The Many Paths to Accepting Payment
Here’s the best case scenario for every artist: someone finds your music and falls in love with it, and they decide to support your project in some way. They want to buy some tracks or a full album. Or if they catch your live show, grab a t-shirt or other merch after your set. The worst thing that you could do in this situation? Making it hard for them to pay you.
The good news is that new ways to pay for physical or digital goods are popping up seemingly every day. And with them, many more options for the types of payments you can accept. The support of your fans is now a tap, swipe, or click away.
If you’ve never attempted to set up anything online or at your merch table outside of making sure you have enough change on hand to break a $20 bill, this article is here to help gently guide you into the process.
Accepting payment via the web
PayPal is, at this point, the default for most folks looking to accept payments online. Most often that comes from personal accounts where people can log in and pay using a PayPal balance or using stored credit card or bank information. For folks without an account, they can simply enter in their credit card information
Another great option is Stripe, but customers don’t have to set up a Stripe account like they do with PayPal. Stripe plugs into websites and apps, providing back-end credit card processing that is invisible to consumers except at the time they buy something from you online. With Stripe, people have to enter their credit-card information the first time they use it, but they can opt to link their payment information to a mobile phone and reuse it later at any site that relies on Stripe.
While PayPal and Stripe charge almost the same fees to accept payments, PayPal is often seen as more impersonal and sometimes hostile to merchants, freezing payments when a lot of money is collected at once—such as with an album release or a big event. Stripe has better and friendlier policies and customer support, and should be easier to work out the kinds of issues you’d face. The good news, though, is that you don’t have to pick between them. The CASH Music platform supports both PayPal and Stripe, and it makes sense for most purposes to accept both so that you don’t miss out on people who use their PayPal account balance to pay for things.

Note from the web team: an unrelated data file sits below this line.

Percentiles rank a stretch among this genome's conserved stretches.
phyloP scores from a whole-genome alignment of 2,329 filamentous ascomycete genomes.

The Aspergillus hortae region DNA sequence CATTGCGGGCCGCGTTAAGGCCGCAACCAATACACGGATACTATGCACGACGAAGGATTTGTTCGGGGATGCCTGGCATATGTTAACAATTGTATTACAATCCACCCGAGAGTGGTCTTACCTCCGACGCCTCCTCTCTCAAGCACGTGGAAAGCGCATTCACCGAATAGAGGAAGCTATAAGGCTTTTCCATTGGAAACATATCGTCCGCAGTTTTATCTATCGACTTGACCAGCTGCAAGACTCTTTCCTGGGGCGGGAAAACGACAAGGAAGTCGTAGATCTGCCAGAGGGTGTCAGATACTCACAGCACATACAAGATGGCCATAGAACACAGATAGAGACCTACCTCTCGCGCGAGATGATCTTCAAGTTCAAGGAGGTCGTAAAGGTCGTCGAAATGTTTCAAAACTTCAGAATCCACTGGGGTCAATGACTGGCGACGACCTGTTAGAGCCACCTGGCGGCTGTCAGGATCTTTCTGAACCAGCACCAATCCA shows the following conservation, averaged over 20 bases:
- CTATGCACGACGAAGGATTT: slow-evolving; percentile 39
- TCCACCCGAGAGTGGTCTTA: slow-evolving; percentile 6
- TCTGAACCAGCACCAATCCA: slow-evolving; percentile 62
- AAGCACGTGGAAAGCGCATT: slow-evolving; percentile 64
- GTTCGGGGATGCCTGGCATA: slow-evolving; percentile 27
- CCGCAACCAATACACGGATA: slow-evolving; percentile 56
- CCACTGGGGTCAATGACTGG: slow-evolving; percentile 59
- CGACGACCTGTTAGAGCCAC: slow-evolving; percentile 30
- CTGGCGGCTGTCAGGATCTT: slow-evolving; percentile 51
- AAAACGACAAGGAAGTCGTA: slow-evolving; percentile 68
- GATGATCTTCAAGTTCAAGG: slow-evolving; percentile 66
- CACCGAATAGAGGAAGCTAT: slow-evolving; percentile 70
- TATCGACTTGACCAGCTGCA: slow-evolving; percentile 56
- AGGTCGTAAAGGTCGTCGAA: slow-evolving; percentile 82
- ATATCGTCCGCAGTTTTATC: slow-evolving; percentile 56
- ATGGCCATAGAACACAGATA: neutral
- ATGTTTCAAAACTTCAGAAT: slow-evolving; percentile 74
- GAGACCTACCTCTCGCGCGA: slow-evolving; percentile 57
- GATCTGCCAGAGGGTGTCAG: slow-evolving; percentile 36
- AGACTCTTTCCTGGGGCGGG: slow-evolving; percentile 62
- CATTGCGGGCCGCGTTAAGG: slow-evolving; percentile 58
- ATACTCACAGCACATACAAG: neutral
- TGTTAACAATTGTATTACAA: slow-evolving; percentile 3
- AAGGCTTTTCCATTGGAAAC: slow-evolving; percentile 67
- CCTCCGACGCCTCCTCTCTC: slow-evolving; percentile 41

If you use Squarespace for Web hosting, you can connect Stripe there, too. On a plain Web site, you can also make a simple PayPal payment button that doesn’t require any programming, but you’ll have to handle sales manually. (There are many other payment processors, and different ecommerce and hosting sites may have relationships with them or let you use Stripe, too.)
The advantage with Stripe, however, is that you can also use it with Apple Pay, Apple’s smartphone-based payment system. Apple Pay launched in October 2014, and until October 2016 you could only use it for paying at a store’s point-of-sale terminal or for an in-app purchase on an iPhone (or via an Apple Watch).
But in October, Apple extended Apple Pay to work with its Safari browser in the latest operating systems for Mac and iPhone/iPad (macOS 10.12 Sierra and iOS 10). For people who have both Apple Pay set up and use Safari, when they go to pay on a Web site that uses Stripe, an Apple Pay button appears automatically. They can click or tap it, and then their associated iPhone or Watch lights up with information for them to approve. Much, much easier than entering credit card details.